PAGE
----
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Keywords:

  • abundance estimate;
  • capture–recapture;
  • fecal genotyping;
  • genotyping error;
  • non-invasive genetic sampling;
  • Rangifer tarandus caribou;
  • species at risk;
  • trend analysis;
  • woodland caribou

Abstract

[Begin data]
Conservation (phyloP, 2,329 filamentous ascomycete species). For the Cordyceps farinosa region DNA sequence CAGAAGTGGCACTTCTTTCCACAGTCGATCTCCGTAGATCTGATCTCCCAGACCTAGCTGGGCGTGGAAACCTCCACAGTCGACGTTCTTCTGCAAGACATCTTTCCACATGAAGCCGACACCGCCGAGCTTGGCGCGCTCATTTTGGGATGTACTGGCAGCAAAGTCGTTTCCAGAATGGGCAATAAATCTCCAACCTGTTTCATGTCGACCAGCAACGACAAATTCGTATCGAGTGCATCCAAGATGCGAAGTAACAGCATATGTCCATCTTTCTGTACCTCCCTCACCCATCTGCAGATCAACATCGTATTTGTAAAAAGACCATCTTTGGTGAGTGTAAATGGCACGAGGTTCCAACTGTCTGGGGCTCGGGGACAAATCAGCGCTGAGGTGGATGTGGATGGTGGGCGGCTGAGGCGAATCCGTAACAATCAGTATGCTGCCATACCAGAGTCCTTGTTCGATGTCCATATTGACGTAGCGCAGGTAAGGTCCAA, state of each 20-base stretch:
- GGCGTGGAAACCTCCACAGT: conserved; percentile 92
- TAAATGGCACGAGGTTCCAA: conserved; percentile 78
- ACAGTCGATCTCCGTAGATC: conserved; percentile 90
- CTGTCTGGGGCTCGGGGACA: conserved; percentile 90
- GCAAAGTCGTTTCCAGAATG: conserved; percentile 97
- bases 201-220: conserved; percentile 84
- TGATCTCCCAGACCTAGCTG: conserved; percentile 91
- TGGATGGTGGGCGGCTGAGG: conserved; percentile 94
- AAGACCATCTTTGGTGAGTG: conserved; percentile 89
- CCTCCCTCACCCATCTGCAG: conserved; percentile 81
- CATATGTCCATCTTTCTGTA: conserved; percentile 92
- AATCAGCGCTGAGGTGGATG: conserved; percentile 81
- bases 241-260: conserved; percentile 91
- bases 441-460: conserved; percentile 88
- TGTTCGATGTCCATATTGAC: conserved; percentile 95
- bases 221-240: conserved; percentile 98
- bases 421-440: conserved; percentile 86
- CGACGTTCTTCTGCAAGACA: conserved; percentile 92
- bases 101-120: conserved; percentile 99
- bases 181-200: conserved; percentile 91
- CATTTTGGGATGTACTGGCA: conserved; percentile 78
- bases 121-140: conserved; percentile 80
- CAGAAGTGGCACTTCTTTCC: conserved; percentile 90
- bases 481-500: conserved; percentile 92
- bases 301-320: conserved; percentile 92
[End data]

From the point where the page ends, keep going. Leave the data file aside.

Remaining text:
A critical step in recovery efforts for endangered and threatened species is the monitoring of population demographic parameters. As part of these efforts, we evaluated the use of fecal-DNA based capture–recapture methods to estimate population sizes and population rate of change for the North Interlake woodland caribou herd (Rangifer tarandus caribou), Manitoba, Canada. This herd is part of the boreal population of woodland caribou, listed as threatened under the federal Species at Risk Act (2003) and the provincial Manitoba Endangered Species Act (2006). Between 2004 and 2009 (9 surveys), we collected 1,080 fecal samples and identified 180 unique genotypes (102 females and 78 males). We used a robust design survey plan with 2 surveys in most years and analysed the data with Program MARK to estimate encounter rates (p), apparent survival rates (φ), rates of population change (λ), and population sizes (N). We estimated these demographic parameters for males and females and for 2 genetic clusters within the North Interlake. The population size estimates were larger for the Lower than the Upper North Interlake area and the proportion of males was lower in the Lower (33%) than the Upper North Interlake (49%). Population rate of change for the entire North Interlake area (2005–2009) using the robust design Pradel model was significantly <1.0 (λ = 0.90, 95% CI: 0.82–0.99) and varied between sex and area with the highest being for males in Lower North Interlake (λ = 0.98, 95% CI: 0.83–1.13) and the lowest being for females in Upper North Interlake (λ = 0.83, 95% CI: 0.69–0.97). The additivity of λ between sex and area is supported on the log scale and translates into males having a λ that is 0.09 greater than females and independent of sex, Lower North Interlake having a λ that is 0.06 greater than Upper North Interlake. Population estimates paralleled these declining trends, which correspond to trends observed in other fragmented populations of woodland caribou along the southern part of their range. The results of this study clearly demonstrate the applicability and success of non-invasive genetic sampling in monitoring populations of woodland caribou. © 2012 The Wildlife Society.